Sky in a Bottle

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Children ask, "Why is the sky blue?" but the question also puzzled Plato,Leonardo, and even Newton, who unlocked so many other secrets. The search for an answer continued for centuries; in 1862 Sir John Herschel listed the color and polarization of sky light as "the two great standing enigmas of meteorology." In Sky in a Bottle, Peter Pesic takes us on a quest to the heart of this mystery, tracing the various attempts of science, history, and art to solve it. He begins with the scholars of the ancient world and continues through the natural philosophers of the Enlightenment, the empiricists of the scientific revolution, and beyond. The cast of characters includes Aristotle, Leonardo da Vinci, Kepler, Descartes, Euler,Saussure, Goethe, Rayleigh, and Einstein; but the protagonist is the question itself, and the story tells how we have tried to answer it.Pesic's odyssey introduces us to central ideas of chemistry, optics, and atomic physics. He describes the polarization of light, Rayleigh scattering, and connections between the appearance of the sky and Avogadro's number. He discusses changing representations of the sky in art, from new styles of painting to new pigments that created new colors for paint. He considers what the sky's nighttime brightness might tell us about the size and density of the universe. And Pesic asks another, daring,question: Can we put the sky in a bottle? Can we recreate and understand its blueness here on earth? This puzzle, he says, opens larger perspectives; questions of the color and brightness of the sky touch on secrets of matter and light, the scope of the universe in space and time, the destiny of the earth, and deep human feelings.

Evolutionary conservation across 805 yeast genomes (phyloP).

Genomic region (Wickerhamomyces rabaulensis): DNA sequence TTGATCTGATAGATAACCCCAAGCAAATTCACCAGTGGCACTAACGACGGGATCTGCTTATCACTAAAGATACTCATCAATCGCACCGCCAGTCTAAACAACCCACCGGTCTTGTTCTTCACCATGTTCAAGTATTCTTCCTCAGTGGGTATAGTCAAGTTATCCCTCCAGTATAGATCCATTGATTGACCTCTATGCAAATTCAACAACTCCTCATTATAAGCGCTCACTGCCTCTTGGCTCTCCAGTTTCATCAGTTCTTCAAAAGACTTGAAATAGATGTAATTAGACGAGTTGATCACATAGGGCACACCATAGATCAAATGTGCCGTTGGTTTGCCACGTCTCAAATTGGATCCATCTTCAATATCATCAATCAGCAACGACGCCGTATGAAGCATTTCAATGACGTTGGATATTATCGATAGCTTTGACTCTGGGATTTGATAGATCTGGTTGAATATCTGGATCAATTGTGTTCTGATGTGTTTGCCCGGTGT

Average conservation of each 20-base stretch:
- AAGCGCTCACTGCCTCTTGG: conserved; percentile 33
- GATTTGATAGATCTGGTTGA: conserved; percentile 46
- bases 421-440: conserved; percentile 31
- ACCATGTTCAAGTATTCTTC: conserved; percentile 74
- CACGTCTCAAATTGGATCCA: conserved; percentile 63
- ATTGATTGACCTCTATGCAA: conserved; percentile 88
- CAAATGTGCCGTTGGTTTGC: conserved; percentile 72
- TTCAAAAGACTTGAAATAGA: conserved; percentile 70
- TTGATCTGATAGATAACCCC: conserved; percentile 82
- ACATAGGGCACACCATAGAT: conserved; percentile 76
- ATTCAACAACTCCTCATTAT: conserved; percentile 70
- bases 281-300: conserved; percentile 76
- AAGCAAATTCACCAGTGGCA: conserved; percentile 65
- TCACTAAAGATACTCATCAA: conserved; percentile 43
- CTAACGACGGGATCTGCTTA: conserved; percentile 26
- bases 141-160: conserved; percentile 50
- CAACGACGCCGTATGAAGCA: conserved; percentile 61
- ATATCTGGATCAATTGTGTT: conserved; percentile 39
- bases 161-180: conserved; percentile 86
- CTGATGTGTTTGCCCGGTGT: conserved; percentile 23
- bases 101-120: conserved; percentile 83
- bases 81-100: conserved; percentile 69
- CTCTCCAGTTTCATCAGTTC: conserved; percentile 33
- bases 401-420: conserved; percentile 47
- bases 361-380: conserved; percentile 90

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Editorial Reviews

From the Publisher
"Blue is a theme throughout the book-and not just sky blue. Each of the ten chapters has blue in its title, from the opening "Out of the Blue" to the concluding "The Perfect Blue." Pesic not only traces the scientific legacy of concepts and discoveries that have led to our current understanding of the sky's usual color, he also weaves into his tale cultural uses of the color blue.... A delightful and informative read." Science

"If only Tyndall could have put his hands on an advance copy of science historian Peter Pesic's luminous new book, Sky in a Bottle. In 10 cleanly written, well-paced chapters, Pesic traces the progression of our understanding of atmospheric hue through dozens of scientists, philosophers, and artists. His smartest move was to structure Sky in a Bottle like a mystery story, coaxing us puzzle by puzzle through the (very) uneven advances of knowledge over the centuries." The Boston Sunday Globe

"Pesic provides an elegant synopsis of the scientific investigation into the sky's color as well as an appendix of experiments for readers seeking to explain some of the sky's mystery for themselves." Science News

"Pesic, a musician who holds a doctorate in physics, sets out on an enthralling and entertainingjourney.... I commend this book to those who want to read about truly significant discoverieslinked together through the need to answer what seems to be a simple question. Unlike many other attempts to popularize science, this book has managed not to garble the facts or sensationalize them. It is well worth reading." Nature

Publishers Weekly